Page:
Chandigarh – Dharamsala & McLeod Ganj  Friday 14   - Tuesday 18  August 2009

So finally on Friday 14 August we said a final sad goodbye to the Dhandes (after a good send off breakfast!) and set off on the road north. Before we left Andrew and Mr. Dhande went off to play dress up - as you can see in the pictures!!! Just as we set off the monsoons finally kicked in - which produced an audible sigh of relief all over Chandigarh!!   


Amazingly within a few hours of this very heavy rain the roads were severely flooded out - to the extent that quite a few bikes and cyclos ended up water logged and abandoned!  It brought a welcome reduction in temperature though!!

Our next destination was Dharamsala or more particularly McLeod Ganj a little town at the foot of the Himalayas best known as the home in exile of the Tibetan Government and the Dalai Lama. The first half of the journey was on very good roads and we made good time. The latter part was more scenic twisting and turning as we climbed upwards and affording some lovely views and tunnels cut through solid mountains but it definitely slowed us up!!

Thus it took us longer than foreseen and it was starting to get dark when we reached Dharamsala - we had been planning to carry on to McLeod Ganj just 4km above Dharamsala but a further 10km through twisting mountain roads but we decided to leave it till the next day - which turned out to be a very good choice on a number of fronts!!

Dharamsala is far quieter than McLeod Ganj and less of a travellers' centre but the next day was the 15th of August. This is  India's Independence Day which commemorates the date in 1947 when power was officially handed over from England to the first Indian Government.  This meant that lots of people had headed to the hills to have a family holiday escaping the heat so the roads - which weren't the easiest for a vehicle our size at the best of times - were absolutely jam packed. We stopped to look at the map to try and suss out a good camp spot when 2 guys on a motorbike stopped to offer us help. They insisted we stay with them - so we followed them out to the leafy green area where they lived.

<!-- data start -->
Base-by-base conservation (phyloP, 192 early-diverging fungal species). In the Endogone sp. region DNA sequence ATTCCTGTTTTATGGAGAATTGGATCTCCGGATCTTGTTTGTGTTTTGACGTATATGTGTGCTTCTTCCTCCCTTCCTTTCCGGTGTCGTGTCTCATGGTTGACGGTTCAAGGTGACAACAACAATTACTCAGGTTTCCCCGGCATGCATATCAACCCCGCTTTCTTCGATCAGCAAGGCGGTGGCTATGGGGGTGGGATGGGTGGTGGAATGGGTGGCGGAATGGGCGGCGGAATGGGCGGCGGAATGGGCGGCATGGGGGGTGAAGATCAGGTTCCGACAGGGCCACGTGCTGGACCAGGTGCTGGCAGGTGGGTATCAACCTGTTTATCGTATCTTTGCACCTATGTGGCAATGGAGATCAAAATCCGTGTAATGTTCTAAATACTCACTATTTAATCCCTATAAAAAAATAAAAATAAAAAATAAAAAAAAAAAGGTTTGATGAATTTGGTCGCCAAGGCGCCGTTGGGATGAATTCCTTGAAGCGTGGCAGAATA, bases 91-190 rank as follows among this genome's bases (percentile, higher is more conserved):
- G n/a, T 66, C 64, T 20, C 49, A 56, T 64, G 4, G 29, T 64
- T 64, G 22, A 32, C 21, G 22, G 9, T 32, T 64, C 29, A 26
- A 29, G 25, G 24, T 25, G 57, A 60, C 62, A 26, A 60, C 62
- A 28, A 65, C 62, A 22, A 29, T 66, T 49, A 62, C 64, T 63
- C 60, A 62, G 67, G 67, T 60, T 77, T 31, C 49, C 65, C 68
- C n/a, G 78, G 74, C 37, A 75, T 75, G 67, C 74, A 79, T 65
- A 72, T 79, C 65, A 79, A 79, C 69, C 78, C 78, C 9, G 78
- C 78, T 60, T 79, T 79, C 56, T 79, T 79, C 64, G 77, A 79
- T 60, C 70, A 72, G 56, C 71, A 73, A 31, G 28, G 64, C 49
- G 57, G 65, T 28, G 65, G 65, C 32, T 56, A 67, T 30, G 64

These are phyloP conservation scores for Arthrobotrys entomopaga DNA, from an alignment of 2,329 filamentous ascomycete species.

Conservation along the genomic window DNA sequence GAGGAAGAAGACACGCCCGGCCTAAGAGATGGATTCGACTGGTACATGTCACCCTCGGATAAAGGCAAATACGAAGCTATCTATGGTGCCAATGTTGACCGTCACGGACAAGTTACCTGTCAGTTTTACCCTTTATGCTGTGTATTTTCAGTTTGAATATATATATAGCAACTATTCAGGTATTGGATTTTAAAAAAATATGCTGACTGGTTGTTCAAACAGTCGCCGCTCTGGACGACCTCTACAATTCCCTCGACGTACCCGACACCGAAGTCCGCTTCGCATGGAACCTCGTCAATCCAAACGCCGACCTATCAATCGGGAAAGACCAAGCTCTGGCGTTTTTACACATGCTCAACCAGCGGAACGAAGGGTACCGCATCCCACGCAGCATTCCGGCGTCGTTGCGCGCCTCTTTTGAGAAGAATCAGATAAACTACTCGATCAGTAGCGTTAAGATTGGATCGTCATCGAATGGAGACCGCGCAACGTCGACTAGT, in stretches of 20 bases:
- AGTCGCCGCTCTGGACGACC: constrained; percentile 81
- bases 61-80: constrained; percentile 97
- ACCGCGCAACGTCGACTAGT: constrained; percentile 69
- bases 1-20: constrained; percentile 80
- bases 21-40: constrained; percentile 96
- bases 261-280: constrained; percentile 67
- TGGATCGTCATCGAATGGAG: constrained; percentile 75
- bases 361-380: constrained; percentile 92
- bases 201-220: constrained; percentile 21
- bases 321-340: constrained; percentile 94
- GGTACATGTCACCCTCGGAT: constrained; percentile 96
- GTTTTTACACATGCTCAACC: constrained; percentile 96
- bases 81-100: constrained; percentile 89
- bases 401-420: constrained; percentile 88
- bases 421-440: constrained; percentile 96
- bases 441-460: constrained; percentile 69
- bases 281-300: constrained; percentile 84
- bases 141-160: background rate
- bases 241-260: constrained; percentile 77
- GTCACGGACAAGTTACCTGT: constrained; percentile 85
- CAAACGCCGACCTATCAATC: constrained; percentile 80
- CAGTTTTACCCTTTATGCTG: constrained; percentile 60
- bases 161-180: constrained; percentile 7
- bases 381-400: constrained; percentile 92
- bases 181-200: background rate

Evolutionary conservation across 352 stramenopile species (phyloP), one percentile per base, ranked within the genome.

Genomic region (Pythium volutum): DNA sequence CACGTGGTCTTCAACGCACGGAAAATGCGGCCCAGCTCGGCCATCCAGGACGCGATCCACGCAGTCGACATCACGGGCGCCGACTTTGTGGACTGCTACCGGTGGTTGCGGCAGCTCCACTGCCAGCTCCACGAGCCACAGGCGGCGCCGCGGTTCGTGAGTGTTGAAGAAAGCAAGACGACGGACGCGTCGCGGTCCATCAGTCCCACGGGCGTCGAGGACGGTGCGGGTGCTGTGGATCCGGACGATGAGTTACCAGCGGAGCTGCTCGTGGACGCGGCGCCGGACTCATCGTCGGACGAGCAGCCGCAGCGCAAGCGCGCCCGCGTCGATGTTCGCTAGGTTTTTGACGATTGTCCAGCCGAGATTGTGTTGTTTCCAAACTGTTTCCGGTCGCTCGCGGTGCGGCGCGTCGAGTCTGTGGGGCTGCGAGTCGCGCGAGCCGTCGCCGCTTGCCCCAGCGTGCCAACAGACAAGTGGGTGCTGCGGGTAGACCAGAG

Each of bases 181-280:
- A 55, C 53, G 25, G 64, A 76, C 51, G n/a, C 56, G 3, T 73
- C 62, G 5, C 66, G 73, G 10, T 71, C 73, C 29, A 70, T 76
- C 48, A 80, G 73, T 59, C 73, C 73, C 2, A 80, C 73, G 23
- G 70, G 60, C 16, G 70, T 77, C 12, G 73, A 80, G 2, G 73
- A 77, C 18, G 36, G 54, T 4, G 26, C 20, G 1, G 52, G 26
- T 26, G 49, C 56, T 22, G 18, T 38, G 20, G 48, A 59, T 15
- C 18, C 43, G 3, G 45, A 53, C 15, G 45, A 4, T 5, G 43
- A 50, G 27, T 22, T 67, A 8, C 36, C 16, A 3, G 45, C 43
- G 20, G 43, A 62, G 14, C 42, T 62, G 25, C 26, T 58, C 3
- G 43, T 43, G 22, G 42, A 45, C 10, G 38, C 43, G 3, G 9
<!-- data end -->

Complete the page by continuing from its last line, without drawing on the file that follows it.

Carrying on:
The Arora family were really kind and made us really welcome.  They insisted on having us in for dinner - more delicious Punjabi fare as that's where they were from originally. It was a lovely peaceful spot and we both slept really well.

The next morning we drove on across the mountains. Just prior to hitting McLeod Ganj we stopped at the church of St John in the Wilderness. This is the only remaining evidence of the British rule in the area a stone church in the hills. Apparently the stain glass windows are stunning from the inside but you can only get in on Sunday morning service so we didn't see them. The graveyard was full of pioneers - many of whom died young!!!

McLeod Ganj - named after a former British Lieutenant Governor of Punjab combined with the Hindu word for market - was initially founded in the 1850s as a British garrison and got a new lease of life in 1959 when the Dalai  Lama and his entourage obtained asylum here after fleeing  Chinese persecution. It is now the "little Lhasa in India" home to over 300,000 Tibetan refugees and the site of the Tibetan Government in exile at nearby Gangchen Kyishong.


It is a beautiful area combining views across mist swirled mountains with tiny paved streets lined with stores selling Tibetan artifacts. This makes it a nightmare for parking - particularly on Independence Day holiday when everyone in India and their cousins seems to be there on a day trip!!!   

Thankfully we managed to park the bus on the outskirts and walked in - which was hazardous enough with bikes/cars /jeeps all over the place!


It was a mixed crowd foreign and Indian tourists (most of who seemed to be from Delhi - escaping the heat and I don't blame them!!) jostling in the street alongside Tibetan ladies in their traditional clothes selling hand woven shawls and handmade jewelry. There was also a mobile knife sharpener cycling around. As a traveller's hang out McLeod has  loads of good restaurants.